evolution in a test tube
Experimental evolution studies reveal drug targets
and resistance mechanisms
is song in Darwin’s finches, hybrid speciation may be more likely. Furthermore, when
hybrids can exploit a different ecological
niche, hybrid speciation is more likely (5, 7).
With high-resolution genomic data available for Darwin’s finches (2, 8) and for
many other species that have undergone
adaptive radiation, such as cichlid fishes
and Heliconius butterflies [for example,
(9, 10)], we are poised to learn more about
whether the origin of Big Birds by means of
homoploid hybrid speciation is anomalous
or common and whether this mechanism
might frequently explain cases of rapid
speciation. However, challenges remain
in distinguishing genetic signals of homoploid hybrid speciation from other situations where hybridization has occurred in
the history of a lineage, but was not the
causal mechanism of speciation. Hybridization can act to infuse genetic variation into
a lineage, facilitating adaptive diversification, before speciation or adaptive radiation (11) or as diversification proceeds (12).
These signals can be difficult to disentangle
using genomic data alone (4), particularly
in cases in which the species involved are
closely related. These challenges underscore
the incredible value that longitudinal field-based observational studies can add to DNA
sequencing data, as in Lamichhaney et al.
It is also important to establish whether
species produced through homoploid hybrid
speciation can persist over long time scales
(thousands to millions of years), and how
their persistence compares to species produced through other speciation mechanisms,
such as species formed during long periods
of geographic isolation. It is possible that
species formed through homoploid hybrid
speciation disappear just as rapidly as they
arise. This has important implications for
understanding whether this process contributes to the buildup of biodiversity. Watching
the fate of the Big Birds will provide one answer. Although long-term evolutionary analyses are difficult, this study illustrates that
the tremendous effort of collecting such data
sets has equally tremendous value. j
1. D. Schluter, The Ecology of Adaptive Radiation (Oxford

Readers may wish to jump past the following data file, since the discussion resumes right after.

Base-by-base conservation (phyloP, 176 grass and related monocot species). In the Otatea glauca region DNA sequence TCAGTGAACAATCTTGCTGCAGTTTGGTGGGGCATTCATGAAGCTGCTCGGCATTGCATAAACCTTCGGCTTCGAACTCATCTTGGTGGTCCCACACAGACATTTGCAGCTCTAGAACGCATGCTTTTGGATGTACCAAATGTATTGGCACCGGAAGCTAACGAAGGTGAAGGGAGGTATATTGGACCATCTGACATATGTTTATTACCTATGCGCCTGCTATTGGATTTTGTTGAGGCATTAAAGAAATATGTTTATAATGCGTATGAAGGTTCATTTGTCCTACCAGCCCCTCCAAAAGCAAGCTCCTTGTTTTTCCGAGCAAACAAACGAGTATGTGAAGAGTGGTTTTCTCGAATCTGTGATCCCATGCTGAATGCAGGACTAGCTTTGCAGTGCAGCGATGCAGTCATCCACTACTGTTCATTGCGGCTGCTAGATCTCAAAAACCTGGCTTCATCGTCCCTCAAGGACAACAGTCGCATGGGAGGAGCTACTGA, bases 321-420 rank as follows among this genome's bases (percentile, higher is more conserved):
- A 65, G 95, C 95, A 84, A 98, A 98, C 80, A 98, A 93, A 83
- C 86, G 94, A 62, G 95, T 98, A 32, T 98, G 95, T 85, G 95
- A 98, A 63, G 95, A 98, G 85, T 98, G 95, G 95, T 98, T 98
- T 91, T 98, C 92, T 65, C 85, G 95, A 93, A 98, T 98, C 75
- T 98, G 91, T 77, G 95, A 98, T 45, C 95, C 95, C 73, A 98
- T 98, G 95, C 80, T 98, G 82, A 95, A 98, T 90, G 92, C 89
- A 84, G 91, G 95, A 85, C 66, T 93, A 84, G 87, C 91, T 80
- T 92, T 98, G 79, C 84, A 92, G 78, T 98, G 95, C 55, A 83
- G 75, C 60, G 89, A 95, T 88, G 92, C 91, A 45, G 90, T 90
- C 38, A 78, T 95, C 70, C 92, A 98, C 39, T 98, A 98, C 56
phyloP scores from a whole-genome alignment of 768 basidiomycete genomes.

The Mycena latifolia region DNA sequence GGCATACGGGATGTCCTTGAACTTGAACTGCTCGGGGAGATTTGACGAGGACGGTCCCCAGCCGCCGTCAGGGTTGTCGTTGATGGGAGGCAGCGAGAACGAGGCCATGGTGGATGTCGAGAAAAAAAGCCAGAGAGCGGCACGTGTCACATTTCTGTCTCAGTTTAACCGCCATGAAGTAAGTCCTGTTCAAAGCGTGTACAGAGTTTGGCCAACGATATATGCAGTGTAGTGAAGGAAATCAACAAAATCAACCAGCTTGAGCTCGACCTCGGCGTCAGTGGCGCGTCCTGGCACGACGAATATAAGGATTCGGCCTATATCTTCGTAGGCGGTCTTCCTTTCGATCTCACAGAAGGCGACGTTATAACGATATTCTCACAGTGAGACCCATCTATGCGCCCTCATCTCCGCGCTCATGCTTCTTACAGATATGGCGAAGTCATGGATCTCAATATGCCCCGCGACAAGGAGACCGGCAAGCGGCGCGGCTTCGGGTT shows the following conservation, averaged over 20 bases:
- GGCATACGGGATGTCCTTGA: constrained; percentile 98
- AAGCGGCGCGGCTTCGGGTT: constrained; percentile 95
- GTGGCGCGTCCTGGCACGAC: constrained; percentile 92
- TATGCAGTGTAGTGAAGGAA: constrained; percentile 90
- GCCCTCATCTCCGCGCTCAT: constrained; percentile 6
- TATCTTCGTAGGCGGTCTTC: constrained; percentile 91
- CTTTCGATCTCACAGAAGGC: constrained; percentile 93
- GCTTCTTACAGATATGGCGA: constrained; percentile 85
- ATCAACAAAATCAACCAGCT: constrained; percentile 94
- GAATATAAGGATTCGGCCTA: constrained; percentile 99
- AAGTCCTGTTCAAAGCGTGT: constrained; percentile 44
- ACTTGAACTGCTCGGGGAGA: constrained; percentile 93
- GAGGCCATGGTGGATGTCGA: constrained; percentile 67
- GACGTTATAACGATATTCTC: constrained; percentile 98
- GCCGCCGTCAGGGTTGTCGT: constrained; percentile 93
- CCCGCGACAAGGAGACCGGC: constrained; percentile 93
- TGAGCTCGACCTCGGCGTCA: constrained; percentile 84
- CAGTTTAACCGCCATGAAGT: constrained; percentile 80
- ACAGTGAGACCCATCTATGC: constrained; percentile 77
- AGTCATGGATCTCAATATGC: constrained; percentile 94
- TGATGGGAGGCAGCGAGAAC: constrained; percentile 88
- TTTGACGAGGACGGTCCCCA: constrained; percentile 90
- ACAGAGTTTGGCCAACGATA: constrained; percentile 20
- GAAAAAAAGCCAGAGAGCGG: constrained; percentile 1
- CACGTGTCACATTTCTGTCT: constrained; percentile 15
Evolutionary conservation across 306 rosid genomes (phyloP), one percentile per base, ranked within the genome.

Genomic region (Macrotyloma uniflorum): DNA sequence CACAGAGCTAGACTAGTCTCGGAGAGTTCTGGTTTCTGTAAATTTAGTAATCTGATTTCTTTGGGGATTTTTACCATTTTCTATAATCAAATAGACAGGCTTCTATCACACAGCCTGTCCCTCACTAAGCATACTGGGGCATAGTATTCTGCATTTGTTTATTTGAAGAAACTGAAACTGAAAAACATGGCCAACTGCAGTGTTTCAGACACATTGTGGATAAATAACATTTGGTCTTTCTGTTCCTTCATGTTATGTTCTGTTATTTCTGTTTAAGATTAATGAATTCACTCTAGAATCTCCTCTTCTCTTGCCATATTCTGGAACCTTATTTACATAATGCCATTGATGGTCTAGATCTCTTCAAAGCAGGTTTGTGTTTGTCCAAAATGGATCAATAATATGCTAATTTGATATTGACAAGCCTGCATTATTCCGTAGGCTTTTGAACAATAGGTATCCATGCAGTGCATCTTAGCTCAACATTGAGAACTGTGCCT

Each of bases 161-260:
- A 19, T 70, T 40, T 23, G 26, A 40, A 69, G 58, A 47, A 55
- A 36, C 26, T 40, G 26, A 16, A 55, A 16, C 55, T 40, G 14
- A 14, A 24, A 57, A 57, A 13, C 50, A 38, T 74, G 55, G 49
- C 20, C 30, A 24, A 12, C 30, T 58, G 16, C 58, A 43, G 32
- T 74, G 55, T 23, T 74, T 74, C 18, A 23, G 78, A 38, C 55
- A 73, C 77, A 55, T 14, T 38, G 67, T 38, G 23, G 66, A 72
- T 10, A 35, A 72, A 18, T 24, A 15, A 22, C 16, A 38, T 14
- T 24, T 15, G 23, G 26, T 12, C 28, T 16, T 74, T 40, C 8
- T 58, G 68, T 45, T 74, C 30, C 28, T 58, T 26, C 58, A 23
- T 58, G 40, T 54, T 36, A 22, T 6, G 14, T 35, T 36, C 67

Univ. Press, 2000).
2. S. Lamichhaney et al. , Science359, 224 (2018).
3. J. R. Meyer et al., Science 354, 1301 (2016).
4. M. Schumer etal .,Evolution 68, 1553 (2014).
5. C. A. Buerkle et al ., Heredity 84, 441 (2000).
6. P. R. Grant, B. R. Grant, 40 Years of Evolution: Darwin’s
Finches on Daphne Major Island (Princeton Univ. Press,
7. B. L. Gross, L. H. Rieseberg, J. Hered. 96, 241 (2005).
8. S. Lamichhaney et al., Nature 518, 371 (2015).
9. Heliconius Genome Consortium, Nature 487, 94 (2012).
10. D. Brawand et al. , Nature 513, 375 (2014).
11. J. I. Meieretal. , Nat.Commun.8, 14363 (2017).
12. O.Seehausen, Trends Ecol.Evol. 19, 198(2004).
By Jane M. Carlton
Malaria is an infectious disease caused by the Plasmodium para- site, and transmitted by Anopheles mosquitoes. In 2016, a staggering 216 million cases of malaria and 445,000 deaths were recorded,
mostly in Africa, although half of the
world’s population in 91 countries is at
risk of the disease (1). Malaria prevention
methods include control of the mosquito
with insecticide-treated bed nets and in-
door residual spraying of insecticides.
Prompt diagnosis through the use of rapid
diagnostic tests is also key. Although there
is a malaria vaccine, RTS,S/AS01, it shows
limited efficacy and has yet to be used
widely. However, the frontline against ma-
laria is antimalarial drugs, in particular
artemisinin-based combination therapies
(ACTs), which are mixtures of artemis-
inin and its derivatives from the Chinese
sweet wormwood herb, with drugs such
as piperaquine. Alarmingly, the parasite is
now resistant to most drugs that have been
developed (see the figure). It is imperative
that we identify new inhibitors if progress
in reducing malaria is to be sustained. On
page 191 of this issue, Cowell et al. (2) pres-
ent a major step forward, revealing new
antimalarial drug targets and their pos-
sible resistance mechanisms.
The Plasmodium parasite is a formidable
eukaryotic microbe, an ancient organism
that has shaped the history, politics, and
evolution of its human host. Almost 500
species have been identified that infect
mammals, birds, and reptiles; however,
only five routinely infect humans, including
Plasmodium falciparum, the deadliest, and
Plasmodium vivax, the most geographically
widespread (3). Because of its virulence and
ease of in vitro culture, research has focused on P. falciparum, and molecular and
cell biology techniques have been developed
for its interrogation, such as genome editing (4, 5), and high-throughput analyses,
such as metabolomics (6).
These are worrisome times for the battle
against malaria. In addition to the parasite
being resistant to almost every single-drug
CQ Pyrimethamine PfPailin
Spread of resistance
ACT resistance CQ resistance Endemic
Malaria endemicity and drug resistance
12 JANUARY 2018 • VOL 359 ISSUE 6372 159
P. falciparum endemicity and the spread of drug resistance
Malaria is endemic in the countries highlighted in light blue. Resistance to antimalarial drugs such as
chloroquine (CQ) and pyrimethamine is widespread (darker blue), while resistance to artemisinin-based combination therapies (ACTs) is spreading. A new P. falciparum strain, PfPailin, that is resistant to
artemisinin plus piperaquine, has been found. Data presented in the map are adapted from (7, 8).